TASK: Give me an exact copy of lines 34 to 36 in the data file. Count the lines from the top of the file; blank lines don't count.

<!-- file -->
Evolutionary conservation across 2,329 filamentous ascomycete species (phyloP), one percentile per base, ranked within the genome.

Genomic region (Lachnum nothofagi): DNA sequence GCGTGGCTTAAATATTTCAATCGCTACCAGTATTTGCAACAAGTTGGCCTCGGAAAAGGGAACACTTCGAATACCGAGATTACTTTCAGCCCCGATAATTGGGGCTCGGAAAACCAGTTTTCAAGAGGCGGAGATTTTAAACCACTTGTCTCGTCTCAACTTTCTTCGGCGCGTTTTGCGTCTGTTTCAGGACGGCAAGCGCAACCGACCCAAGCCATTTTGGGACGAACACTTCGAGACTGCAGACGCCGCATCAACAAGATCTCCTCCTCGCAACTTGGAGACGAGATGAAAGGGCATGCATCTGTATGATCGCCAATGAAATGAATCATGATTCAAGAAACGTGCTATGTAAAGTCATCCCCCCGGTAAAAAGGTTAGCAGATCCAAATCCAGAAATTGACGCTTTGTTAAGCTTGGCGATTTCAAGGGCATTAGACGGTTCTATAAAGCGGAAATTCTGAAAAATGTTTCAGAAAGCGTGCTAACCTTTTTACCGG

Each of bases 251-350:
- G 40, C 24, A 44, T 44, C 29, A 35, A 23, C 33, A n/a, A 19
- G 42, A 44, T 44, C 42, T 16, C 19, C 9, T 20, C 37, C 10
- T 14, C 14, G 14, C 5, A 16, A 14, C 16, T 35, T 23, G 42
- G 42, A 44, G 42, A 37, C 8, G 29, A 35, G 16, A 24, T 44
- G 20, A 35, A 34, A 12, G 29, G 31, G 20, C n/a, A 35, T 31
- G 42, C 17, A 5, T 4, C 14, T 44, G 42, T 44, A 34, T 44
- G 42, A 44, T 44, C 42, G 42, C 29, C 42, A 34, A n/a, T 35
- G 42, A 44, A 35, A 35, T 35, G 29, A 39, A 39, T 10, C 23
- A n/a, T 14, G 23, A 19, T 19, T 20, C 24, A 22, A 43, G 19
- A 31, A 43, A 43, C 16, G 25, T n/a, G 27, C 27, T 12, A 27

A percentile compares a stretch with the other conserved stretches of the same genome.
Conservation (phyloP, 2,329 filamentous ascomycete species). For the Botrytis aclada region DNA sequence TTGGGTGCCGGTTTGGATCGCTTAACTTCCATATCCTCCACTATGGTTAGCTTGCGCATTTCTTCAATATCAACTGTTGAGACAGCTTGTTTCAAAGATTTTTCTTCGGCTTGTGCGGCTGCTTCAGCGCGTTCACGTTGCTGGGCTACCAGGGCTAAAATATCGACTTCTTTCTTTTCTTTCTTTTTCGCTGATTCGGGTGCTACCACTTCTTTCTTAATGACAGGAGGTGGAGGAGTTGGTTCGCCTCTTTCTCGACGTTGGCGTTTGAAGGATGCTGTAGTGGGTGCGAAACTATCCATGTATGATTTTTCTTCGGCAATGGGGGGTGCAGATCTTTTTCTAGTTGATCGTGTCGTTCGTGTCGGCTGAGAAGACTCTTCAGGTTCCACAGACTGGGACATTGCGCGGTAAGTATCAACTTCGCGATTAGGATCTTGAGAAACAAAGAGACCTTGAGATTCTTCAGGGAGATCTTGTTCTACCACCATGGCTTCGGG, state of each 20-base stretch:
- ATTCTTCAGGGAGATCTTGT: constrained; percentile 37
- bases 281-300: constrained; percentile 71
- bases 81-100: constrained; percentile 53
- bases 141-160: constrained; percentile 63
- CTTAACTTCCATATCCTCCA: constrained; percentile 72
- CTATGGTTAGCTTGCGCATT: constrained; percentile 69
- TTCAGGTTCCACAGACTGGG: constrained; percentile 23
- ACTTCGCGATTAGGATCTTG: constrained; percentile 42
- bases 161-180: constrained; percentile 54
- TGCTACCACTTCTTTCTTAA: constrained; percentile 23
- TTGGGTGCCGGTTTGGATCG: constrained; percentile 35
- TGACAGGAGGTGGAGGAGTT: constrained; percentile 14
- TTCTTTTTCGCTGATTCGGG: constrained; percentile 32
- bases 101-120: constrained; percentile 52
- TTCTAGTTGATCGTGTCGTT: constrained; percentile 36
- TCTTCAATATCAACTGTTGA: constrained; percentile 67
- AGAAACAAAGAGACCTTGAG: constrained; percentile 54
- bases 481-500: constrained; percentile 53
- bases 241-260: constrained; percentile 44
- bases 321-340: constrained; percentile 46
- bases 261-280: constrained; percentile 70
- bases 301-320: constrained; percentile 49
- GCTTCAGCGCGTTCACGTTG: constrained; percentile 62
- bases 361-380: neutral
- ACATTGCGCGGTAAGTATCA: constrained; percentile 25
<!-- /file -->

- bases 241-260: constrained; percentile 44
- bases 321-340: constrained; percentile 46
- bases 261-280: constrained; percentile 70